Wheat fields, rice paddies and fruit orchards have been deluged to a depth of up to 10 feet, Dr Hussain Shahristani of the Gulf war Victims human rights group told the Independent on a brief visit to London.
Water has proved a double- edged sword for the Iraqi leader. For nearly a year, President Saddam has sought to drive out from the Huwaiza marshes the remnants of the resistance that rose up against him in the south after the end of the Gulf war in the spring of 1991.
His main method in the past was to drain the marshes, destroying their unique centuries-old water-borne culture by diverting the waters of the River Euphrates into his ambitious drainage canal known as the Third River Project. The Huwaiza marshlands form a triangle of land linking the main centres of Al-Amarah, An-Nasiriyah, and Al-Qurna.
People who for generations had based their way of life on water were transformed into nomads in search of water.
Now President Saddam is showing that he can turn a tap on as well as off. He has diverted the waters of the River Tigris, which usually does not flood until early April, to swamp the smaller area south- east of Al-Amarah around the main centres of Al-Musharah, Al-Kahlah, and Qalat Salih to continue his campaign to purge the country of those behind the uprising in the Shia Muslim south of the country in and around Basra.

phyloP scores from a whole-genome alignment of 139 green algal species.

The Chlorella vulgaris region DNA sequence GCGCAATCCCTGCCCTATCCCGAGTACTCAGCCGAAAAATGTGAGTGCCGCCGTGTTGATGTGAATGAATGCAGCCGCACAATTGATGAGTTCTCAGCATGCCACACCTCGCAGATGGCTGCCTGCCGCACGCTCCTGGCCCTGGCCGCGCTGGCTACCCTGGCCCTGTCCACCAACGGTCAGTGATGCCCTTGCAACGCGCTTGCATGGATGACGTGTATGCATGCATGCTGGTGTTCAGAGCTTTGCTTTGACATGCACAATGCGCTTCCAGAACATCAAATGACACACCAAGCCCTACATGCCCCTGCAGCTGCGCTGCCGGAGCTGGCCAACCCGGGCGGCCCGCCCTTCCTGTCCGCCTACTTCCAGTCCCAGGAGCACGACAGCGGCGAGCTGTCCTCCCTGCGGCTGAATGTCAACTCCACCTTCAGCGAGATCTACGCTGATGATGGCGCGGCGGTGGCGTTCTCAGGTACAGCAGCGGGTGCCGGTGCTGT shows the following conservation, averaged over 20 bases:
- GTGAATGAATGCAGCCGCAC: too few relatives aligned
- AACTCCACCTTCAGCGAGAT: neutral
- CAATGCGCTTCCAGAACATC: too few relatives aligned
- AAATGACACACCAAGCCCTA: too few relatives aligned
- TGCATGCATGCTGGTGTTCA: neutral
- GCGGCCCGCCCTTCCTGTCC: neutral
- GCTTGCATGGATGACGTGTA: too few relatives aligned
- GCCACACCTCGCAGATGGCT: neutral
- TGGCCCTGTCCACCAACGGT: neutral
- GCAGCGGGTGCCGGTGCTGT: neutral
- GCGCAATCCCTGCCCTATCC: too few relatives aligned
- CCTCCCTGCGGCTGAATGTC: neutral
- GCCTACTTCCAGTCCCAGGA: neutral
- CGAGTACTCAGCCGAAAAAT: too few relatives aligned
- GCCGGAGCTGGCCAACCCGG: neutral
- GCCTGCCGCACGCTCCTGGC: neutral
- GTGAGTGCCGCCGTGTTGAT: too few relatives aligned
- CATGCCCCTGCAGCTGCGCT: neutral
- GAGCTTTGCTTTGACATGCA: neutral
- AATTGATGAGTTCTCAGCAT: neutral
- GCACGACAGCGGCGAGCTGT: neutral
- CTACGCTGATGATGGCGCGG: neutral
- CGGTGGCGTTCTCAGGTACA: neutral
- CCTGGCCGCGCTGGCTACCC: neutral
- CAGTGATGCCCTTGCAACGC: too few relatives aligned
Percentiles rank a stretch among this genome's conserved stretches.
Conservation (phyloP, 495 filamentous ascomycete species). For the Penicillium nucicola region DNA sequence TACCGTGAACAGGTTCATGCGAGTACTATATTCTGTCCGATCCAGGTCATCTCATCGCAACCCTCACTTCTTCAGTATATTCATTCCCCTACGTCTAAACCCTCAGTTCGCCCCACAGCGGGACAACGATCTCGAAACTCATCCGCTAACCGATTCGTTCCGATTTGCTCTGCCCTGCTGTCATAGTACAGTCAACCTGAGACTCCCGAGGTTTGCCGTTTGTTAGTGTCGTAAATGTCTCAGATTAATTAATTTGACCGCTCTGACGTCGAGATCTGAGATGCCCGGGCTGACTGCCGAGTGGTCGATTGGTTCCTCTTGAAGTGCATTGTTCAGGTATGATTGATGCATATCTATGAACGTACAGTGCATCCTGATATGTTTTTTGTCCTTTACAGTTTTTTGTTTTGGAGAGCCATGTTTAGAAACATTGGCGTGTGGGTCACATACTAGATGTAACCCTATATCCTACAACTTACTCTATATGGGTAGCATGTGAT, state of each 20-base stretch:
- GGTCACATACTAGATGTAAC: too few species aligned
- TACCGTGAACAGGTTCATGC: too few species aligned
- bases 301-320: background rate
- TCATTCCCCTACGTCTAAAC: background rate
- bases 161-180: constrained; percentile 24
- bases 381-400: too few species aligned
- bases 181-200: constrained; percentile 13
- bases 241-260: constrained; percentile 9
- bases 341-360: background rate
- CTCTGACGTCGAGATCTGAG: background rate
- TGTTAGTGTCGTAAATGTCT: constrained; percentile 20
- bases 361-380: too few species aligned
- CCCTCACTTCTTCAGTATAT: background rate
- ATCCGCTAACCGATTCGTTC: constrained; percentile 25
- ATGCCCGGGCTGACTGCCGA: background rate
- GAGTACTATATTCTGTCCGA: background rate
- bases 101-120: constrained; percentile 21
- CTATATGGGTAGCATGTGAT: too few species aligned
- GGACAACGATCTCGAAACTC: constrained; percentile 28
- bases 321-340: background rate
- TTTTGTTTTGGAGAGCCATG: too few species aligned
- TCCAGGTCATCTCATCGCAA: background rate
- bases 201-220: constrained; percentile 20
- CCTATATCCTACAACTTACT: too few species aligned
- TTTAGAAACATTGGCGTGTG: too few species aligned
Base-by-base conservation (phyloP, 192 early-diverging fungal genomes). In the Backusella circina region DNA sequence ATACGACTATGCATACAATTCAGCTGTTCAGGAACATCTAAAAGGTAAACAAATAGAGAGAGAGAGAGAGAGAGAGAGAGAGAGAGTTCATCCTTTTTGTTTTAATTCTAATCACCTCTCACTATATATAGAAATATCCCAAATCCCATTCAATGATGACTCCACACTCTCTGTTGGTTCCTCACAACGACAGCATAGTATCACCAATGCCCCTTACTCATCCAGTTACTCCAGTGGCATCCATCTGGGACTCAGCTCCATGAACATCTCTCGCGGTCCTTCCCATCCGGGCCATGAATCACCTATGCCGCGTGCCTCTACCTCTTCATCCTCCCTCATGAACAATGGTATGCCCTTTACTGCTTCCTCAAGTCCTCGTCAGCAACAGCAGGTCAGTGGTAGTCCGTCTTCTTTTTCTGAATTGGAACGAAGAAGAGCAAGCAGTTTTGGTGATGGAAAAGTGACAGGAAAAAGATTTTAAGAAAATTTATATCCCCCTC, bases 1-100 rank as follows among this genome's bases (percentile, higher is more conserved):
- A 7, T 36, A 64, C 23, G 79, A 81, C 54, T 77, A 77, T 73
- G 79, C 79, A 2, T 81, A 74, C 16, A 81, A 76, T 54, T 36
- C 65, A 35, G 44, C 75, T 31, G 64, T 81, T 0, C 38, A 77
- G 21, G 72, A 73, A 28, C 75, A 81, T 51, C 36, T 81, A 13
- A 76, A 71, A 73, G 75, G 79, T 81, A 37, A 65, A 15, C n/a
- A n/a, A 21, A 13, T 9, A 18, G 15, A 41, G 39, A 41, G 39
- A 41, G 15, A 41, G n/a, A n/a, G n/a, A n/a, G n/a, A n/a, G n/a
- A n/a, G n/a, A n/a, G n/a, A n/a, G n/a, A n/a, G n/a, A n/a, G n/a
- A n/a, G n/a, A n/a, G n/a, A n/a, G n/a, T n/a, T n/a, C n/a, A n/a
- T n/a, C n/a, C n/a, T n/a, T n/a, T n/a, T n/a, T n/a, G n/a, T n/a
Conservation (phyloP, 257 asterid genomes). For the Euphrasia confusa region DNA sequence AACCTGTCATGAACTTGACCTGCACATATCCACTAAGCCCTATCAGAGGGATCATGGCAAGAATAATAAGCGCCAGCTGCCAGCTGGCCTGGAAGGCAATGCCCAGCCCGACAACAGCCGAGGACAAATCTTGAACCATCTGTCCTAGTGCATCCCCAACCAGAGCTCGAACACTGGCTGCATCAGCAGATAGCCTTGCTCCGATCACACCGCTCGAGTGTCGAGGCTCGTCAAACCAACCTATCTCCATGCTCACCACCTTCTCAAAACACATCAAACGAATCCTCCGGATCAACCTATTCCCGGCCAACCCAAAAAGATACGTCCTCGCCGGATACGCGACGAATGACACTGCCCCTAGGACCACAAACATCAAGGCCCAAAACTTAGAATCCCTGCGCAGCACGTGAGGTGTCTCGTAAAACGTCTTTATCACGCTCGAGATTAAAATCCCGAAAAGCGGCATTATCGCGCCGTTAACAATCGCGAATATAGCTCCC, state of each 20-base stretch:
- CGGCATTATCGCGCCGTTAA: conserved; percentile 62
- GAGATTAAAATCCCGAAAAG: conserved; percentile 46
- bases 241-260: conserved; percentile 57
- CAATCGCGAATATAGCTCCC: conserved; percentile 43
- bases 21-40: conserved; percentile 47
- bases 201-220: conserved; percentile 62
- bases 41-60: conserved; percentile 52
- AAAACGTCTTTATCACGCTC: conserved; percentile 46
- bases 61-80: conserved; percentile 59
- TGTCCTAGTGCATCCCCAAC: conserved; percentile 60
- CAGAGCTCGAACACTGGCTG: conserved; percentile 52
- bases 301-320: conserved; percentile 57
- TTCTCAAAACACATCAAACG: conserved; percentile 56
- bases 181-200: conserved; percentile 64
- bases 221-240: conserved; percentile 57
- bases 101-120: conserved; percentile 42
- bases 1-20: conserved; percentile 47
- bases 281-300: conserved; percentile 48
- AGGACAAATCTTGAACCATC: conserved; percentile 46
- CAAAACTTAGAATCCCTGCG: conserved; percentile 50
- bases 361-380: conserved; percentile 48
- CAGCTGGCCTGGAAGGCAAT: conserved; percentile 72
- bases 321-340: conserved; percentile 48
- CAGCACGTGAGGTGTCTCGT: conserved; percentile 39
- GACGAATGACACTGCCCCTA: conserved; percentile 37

According to Dr Shahristani, tens of thousands of people have been displaced by this latest move. Schools have been abandoned, and livestock killed. Many farmers have tried to make it across to Iran, where Dr Shahristani and other aid groups provide them with limited shelter.
'This is a clear attempt at genocide against the southern Iraqis,' Dr Shahristani said, 'to punish them for the uprising of Basra.'
Most of the resistance has now moved further south to another network of marshes, at Hor al-Hammar, which cannot be drained because President Saddam's new drainage canal flows into it.
It was close by at Hor Aluwi that there were reports last autumn that Iraqi forces had used chemical weapons to suppress the resistance.
No clinical evidence has been produced to back up the hearsay and eyewitness accounts of white clouds of smoke and birds falling out of the sky. Dr Shahristani, who trained as a chemical engineer, said that the gas used by the Iraqi forces was phosgene, which is a very unstable substance that is quickly dispersed. Against the Kurds, during the Anfal extermination campaign, Iraq had used the far more toxic nerve gases sarin and Tabun, which survive far longer in the soil. As a result traces of the poisons could be found for some time after the event.
Dr Shahristani, a Shia from Kerbala, was formerly employed as chief scientific advisor to President Saddam's nuclear energy development programme. He fell out with the Iraqi leader in 1979 when he discovered that his master was bent on pursuing a programme to develop or procure nuclear weapons.
He was put away in the Abu Ghraib prison outside Baghdad where he languished for 11 years in solitary confinement, until he escaped during the mayhem that followed the coalition assault on Iraq during the Gulf war.